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Looking for a good Italian meatballs recipe

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Kyle

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I'm in the mood for a good plate of spaghetti and meatballs. I have some San Marzano tomatos that I'm going to make a simple marinara from and I have a source for some pretty good pasta locally. I just don't know how to make good Italian meatballs.

Any help?
 

mano

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Kyle, that's like asking a room full of New Yorkers for a Chinese restaurant recommendation. Everyone knows the best one.

The South Philly Italians I know use 1/3 pork, veal and beef with grated cheese, bread crumbs, eggs, garlic, parsley and so forth.

I make something like this but haven't measured in years:

1 lb ground pork
1 lb ground beef
1.5 cup bread crumbs regular or Italian
1 large onion minced
3/4 -1 cup freshly grated Parmigiano-Reggiano cheese
1/4 cup chopped Italian parsley
1/8 cup chopped fresh oregano or 1 tsp dried,
4-6 cloves minced garlic
2 eggs
1 tbs salt
1/4 tsp ground black pepper
flour
olive oil

Don't over-mix, dust with flour and fry. Or else bake, my preferred method.

Either way pour the drippings into the gravy (sauce). If you want, cook the meat balls 3/4 done and finish in the gravy.

Put some soul into it; people notice.
 

Eamon Burke

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I might get lambasted for saying this:
Meatballs are just meatloaf. Ground meat, bound with eggs, bulked with breadcrumbs. Choose your seasonings. My advice: Don't over think it.
 

ptolemy

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I might get lambasted for saying this:
Meatballs are just meatloaf. Ground meat, bound with eggs, bulked with breadcrumbs. Choose your seasonings. My advice: Don't over think it.
no ketchup too! :)
 

Kyle

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I might get lambasted for saying this:
Meatballs are just meatloaf. Ground meat, bound with eggs, bulked with breadcrumbs. Choose your seasonings. My advice: Don't over think it.
I've had really delicious meatballs and I've had some awfully boring meatballs, I'm trying to avoid the boring variety!
 

Lucretia

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I might get lambasted for saying this:
Meatballs are just meatloaf. Ground meat, bound with eggs, bulked with breadcrumbs. Choose your seasonings. My advice: Don't over think it.
We like minced garlic, Parmigiano-Reggiano, salt, pepper, olive oil, red wine, and fresh basil in ours. Baked, then put in the pot (YES, include the drippings!)
 

WildBoar

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In my family we also browned in a pan, then did the bulk of the cooking in the sauce. They don't really reach full potential until the second day in the sauce.

We always made with just ground beef, but probably because ground pork and ground veal was not readily available. With that being said, veal is a little mild for me, so I'd rather just use ground beef and ground pork.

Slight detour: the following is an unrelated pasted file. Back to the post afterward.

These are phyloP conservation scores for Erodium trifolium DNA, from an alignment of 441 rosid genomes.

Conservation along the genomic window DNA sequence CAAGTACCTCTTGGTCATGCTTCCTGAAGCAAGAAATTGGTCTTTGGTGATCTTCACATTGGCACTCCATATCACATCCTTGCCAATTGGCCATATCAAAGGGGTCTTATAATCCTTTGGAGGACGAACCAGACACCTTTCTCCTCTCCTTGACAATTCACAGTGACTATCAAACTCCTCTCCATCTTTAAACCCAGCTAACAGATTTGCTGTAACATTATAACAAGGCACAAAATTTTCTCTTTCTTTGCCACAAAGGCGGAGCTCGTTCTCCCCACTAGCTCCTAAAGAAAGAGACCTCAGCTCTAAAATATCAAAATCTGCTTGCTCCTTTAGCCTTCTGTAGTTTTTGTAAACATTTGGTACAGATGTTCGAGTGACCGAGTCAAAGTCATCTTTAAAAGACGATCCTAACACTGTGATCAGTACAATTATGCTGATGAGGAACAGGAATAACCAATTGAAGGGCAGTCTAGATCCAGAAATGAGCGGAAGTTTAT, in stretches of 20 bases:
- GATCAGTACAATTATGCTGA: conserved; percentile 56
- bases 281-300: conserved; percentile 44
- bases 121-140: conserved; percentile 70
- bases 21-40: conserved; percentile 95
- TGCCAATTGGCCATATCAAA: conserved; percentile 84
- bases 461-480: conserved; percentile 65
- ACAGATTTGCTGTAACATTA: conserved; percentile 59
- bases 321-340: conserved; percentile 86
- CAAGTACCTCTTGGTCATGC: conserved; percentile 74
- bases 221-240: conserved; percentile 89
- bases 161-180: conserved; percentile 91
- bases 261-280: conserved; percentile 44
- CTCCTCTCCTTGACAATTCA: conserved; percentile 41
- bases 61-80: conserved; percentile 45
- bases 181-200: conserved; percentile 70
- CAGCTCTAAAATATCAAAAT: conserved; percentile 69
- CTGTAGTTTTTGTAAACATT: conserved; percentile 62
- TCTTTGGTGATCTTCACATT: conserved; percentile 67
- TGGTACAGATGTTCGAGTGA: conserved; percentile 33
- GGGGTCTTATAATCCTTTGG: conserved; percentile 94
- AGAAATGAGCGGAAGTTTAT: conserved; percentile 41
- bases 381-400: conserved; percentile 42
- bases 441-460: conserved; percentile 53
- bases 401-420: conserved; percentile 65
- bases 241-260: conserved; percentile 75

The two sides of the family were split between bread and bread crumbs; I usually opt for bread soaked in a little milk.

My basic recipe is ground beef/ pork, egg, soaked bread, salt, dried parsley, pepper and parmigiano. Can add garlic salt/ powder or real sauteed garlic (but usually the sauce brings the garlic flavor). Brown in a pot, preferrably in grease from the hot and sweet italian sausages you already browned, then get the tomato sauce going in the pot and add the sausages and meatballs. Simmer for, oh I dunno, two to three weeks :groucho: And to make the meatballs even better, add some pork ribs to the sauce as well :hungry:
 

Pensacola Tiger

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Roll mixture of choice into balls, drop into simmering sauce and let them cook. Perfect consistency, and no dry, tough outer part that frying or baking creates.
 

Vertigo

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Roll mixture of choice into balls, drop into simmering sauce and let them cook. Perfect consistency, and no tasty caramelization that frying or baking creates.
Fixed that for ya, Rick. :p
 

WildBoar

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You two did hit on a good bone of contention. My preference these days is to lightly brown. Too heavy, and you toughen the meatball exterior as well as reduce the ability to absorb the sauce. In my (non-professional) opinion a light fry/ browning is a must for a bit of extra flavor -- rolling and dropping straight into the sauce looses a dimension of flavor.
 

markk

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Roll mixture of choice into balls, drop into simmering sauce and let them cook. Perfect consistency, and no dry, tough outer part that frying or baking creates.
+1, straight into the sauce that is already hot
 

99Limited

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I always thought of meatballs as round, one or two bite, little meatloafs until I tasted my old school Italian neighbor's meatballs. His meatballs are tender and delicate yet they can withstand simmering in his Italian gravy. He bakes his until golden brown and then adds a few to his gravy and freezes the rest. Now having said that, I like my meatballs firm and dense like a meatloaf.
 

tk59

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Pesky makes some great meatballs. I'm surprised he didn't drop his $0.02 here.
 
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